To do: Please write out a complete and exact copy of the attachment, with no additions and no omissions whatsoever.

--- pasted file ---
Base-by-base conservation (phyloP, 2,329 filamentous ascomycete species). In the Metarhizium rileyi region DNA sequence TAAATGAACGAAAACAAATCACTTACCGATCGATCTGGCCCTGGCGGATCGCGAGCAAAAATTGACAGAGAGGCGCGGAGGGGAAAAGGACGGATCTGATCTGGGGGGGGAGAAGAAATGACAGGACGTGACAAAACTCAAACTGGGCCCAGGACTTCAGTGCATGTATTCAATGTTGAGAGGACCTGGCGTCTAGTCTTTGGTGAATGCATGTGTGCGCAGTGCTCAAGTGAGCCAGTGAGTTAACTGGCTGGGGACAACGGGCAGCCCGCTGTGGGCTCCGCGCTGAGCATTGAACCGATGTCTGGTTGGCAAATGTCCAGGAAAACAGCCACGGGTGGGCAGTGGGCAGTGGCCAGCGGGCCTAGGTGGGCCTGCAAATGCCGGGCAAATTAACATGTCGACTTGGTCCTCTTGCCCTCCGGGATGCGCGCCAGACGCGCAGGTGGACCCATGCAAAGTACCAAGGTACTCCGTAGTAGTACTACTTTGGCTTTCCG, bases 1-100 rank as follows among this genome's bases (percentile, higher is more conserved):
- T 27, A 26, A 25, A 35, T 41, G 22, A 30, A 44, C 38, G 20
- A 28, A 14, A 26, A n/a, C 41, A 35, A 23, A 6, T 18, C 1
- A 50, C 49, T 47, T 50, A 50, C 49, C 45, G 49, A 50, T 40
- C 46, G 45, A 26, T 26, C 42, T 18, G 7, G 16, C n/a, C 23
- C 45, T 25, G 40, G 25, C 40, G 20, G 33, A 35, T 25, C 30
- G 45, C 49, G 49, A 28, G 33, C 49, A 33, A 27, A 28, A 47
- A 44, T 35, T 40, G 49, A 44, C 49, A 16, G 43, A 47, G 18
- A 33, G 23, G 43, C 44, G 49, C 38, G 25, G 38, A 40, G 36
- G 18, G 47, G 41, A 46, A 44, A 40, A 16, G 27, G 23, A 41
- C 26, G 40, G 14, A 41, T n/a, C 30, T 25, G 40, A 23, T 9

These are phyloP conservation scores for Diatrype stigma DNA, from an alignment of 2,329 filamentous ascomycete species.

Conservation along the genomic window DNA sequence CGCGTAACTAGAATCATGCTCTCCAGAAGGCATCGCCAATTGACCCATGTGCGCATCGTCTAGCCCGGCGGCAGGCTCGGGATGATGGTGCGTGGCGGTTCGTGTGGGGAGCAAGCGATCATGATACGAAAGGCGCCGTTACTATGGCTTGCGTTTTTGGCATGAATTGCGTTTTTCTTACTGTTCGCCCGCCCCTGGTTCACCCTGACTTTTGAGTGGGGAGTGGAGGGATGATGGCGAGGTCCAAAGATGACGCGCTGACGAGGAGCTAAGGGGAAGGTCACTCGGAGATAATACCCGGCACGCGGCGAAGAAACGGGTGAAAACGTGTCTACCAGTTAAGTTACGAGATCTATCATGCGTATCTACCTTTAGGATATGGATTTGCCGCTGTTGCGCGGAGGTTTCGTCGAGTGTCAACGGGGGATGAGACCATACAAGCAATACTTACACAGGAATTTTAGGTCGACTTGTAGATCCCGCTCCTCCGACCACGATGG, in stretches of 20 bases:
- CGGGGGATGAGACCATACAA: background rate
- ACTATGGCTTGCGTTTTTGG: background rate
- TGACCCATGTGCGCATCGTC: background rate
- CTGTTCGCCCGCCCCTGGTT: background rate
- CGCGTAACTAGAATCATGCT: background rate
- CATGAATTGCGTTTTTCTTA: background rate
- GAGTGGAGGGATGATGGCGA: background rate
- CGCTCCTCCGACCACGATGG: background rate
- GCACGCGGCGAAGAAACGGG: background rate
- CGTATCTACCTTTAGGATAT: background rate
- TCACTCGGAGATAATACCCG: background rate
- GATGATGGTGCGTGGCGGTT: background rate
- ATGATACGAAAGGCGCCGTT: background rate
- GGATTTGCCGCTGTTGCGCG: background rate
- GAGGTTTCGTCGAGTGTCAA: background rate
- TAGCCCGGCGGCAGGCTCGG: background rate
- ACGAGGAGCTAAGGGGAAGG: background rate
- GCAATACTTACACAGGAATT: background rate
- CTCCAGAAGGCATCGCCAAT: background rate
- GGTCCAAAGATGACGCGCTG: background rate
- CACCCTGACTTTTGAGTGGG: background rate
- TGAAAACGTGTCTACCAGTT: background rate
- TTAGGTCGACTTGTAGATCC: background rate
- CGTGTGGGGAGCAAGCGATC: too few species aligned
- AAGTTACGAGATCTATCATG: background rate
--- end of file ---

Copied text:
Base-by-base conservation (phyloP, 2,329 filamentous ascomycete species). In the Metarhizium rileyi region DNA sequence TAAATGAACGAAAACAAATCACTTACCGATCGATCTGGCCCTGGCGGATCGCGAGCAAAAATTGACAGAGAGGCGCGGAGGGGAAAAGGACGGATCTGATCTGGGGGGGGAGAAGAAATGACAGGACGTGACAAAACTCAAACTGGGCCCAGGACTTCAGTGCATGTATTCAATGTTGAGAGGACCTGGCGTCTAGTCTTTGGTGAATGCATGTGTGCGCAGTGCTCAAGTGAGCCAGTGAGTTAACTGGCTGGGGACAACGGGCAGCCCGCTGTGGGCTCCGCGCTGAGCATTGAACCGATGTCTGGTTGGCAAATGTCCAGGAAAACAGCCACGGGTGGGCAGTGGGCAGTGGCCAGCGGGCCTAGGTGGGCCTGCAAATGCCGGGCAAATTAACATGTCGACTTGGTCCTCTTGCCCTCCGGGATGCGCGCCAGACGCGCAGGTGGACCCATGCAAAGTACCAAGGTACTCCGTAGTAGTACTACTTTGGCTTTCCG, bases 1-100 rank as follows among this genome's bases (percentile, higher is more conserved):
- T 27, A 26, A 25, A 35, T 41, G 22, A 30, A 44, C 38, G 20
- A 28, A 14, A 26, A n/a, C 41, A 35, A 23, A 6, T 18, C 1
- A 50, C 49, T 47, T 50, A 50, C 49, C 45, G 49, A 50, T 40
- C 46, G 45, A 26, T 26, C 42, T 18, G 7, G 16, C n/a, C 23
- C 45, T 25, G 40, G 25, C 40, G 20, G 33, A 35, T 25, C 30
- G 45, C 49, G 49, A 28, G 33, C 49, A 33, A 27, A 28, A 47
- A 44, T 35, T 40, G 49, A 44, C 49, A 16, G 43, A 47, G 18
- A 33, G 23, G 43, C 44, G 49, C 38, G 25, G 38, A 40, G 36
- G 18, G 47, G 41, A 46, A 44, A 40, A 16, G 27, G 23, A 41
- C 26, G 40, G 14, A 41, T n/a, C 30, T 25, G 40, A 23, T 9

These are phyloP conservation scores for Diatrype stigma DNA, from an alignment of 2,329 filamentous ascomycete species.

Conservation along the genomic window DNA sequence CGCGTAACTAGAATCATGCTCTCCAGAAGGCATCGCCAATTGACCCATGTGCGCATCGTCTAGCCCGGCGGCAGGCTCGGGATGATGGTGCGTGGCGGTTCGTGTGGGGAGCAAGCGATCATGATACGAAAGGCGCCGTTACTATGGCTTGCGTTTTTGGCATGAATTGCGTTTTTCTTACTGTTCGCCCGCCCCTGGTTCACCCTGACTTTTGAGTGGGGAGTGGAGGGATGATGGCGAGGTCCAAAGATGACGCGCTGACGAGGAGCTAAGGGGAAGGTCACTCGGAGATAATACCCGGCACGCGGCGAAGAAACGGGTGAAAACGTGTCTACCAGTTAAGTTACGAGATCTATCATGCGTATCTACCTTTAGGATATGGATTTGCCGCTGTTGCGCGGAGGTTTCGTCGAGTGTCAACGGGGGATGAGACCATACAAGCAATACTTACACAGGAATTTTAGGTCGACTTGTAGATCCCGCTCCTCCGACCACGATGG, in stretches of 20 bases:
- CGGGGGATGAGACCATACAA: background rate
- ACTATGGCTTGCGTTTTTGG: background rate
- TGACCCATGTGCGCATCGTC: background rate
- CTGTTCGCCCGCCCCTGGTT: background rate
- CGCGTAACTAGAATCATGCT: background rate
- CATGAATTGCGTTTTTCTTA: background rate
- GAGTGGAGGGATGATGGCGA: background rate
- CGCTCCTCCGACCACGATGG: background rate
- GCACGCGGCGAAGAAACGGG: background rate
- CGTATCTACCTTTAGGATAT: background rate
- TCACTCGGAGATAATACCCG: background rate
- GATGATGGTGCGTGGCGGTT: background rate
- ATGATACGAAAGGCGCCGTT: background rate
- GGATTTGCCGCTGTTGCGCG: background rate
- GAGGTTTCGTCGAGTGTCAA: background rate
- TAGCCCGGCGGCAGGCTCGG: background rate
- ACGAGGAGCTAAGGGGAAGG: background rate
- GCAATACTTACACAGGAATT: background rate
- CTCCAGAAGGCATCGCCAAT: background rate
- GGTCCAAAGATGACGCGCTG: background rate
- CACCCTGACTTTTGAGTGGG: background rate
- TGAAAACGTGTCTACCAGTT: background rate
- TTAGGTCGACTTGTAGATCC: background rate
- CGTGTGGGGAGCAAGCGATC: too few species aligned
- AAGTTACGAGATCTATCATG: background rate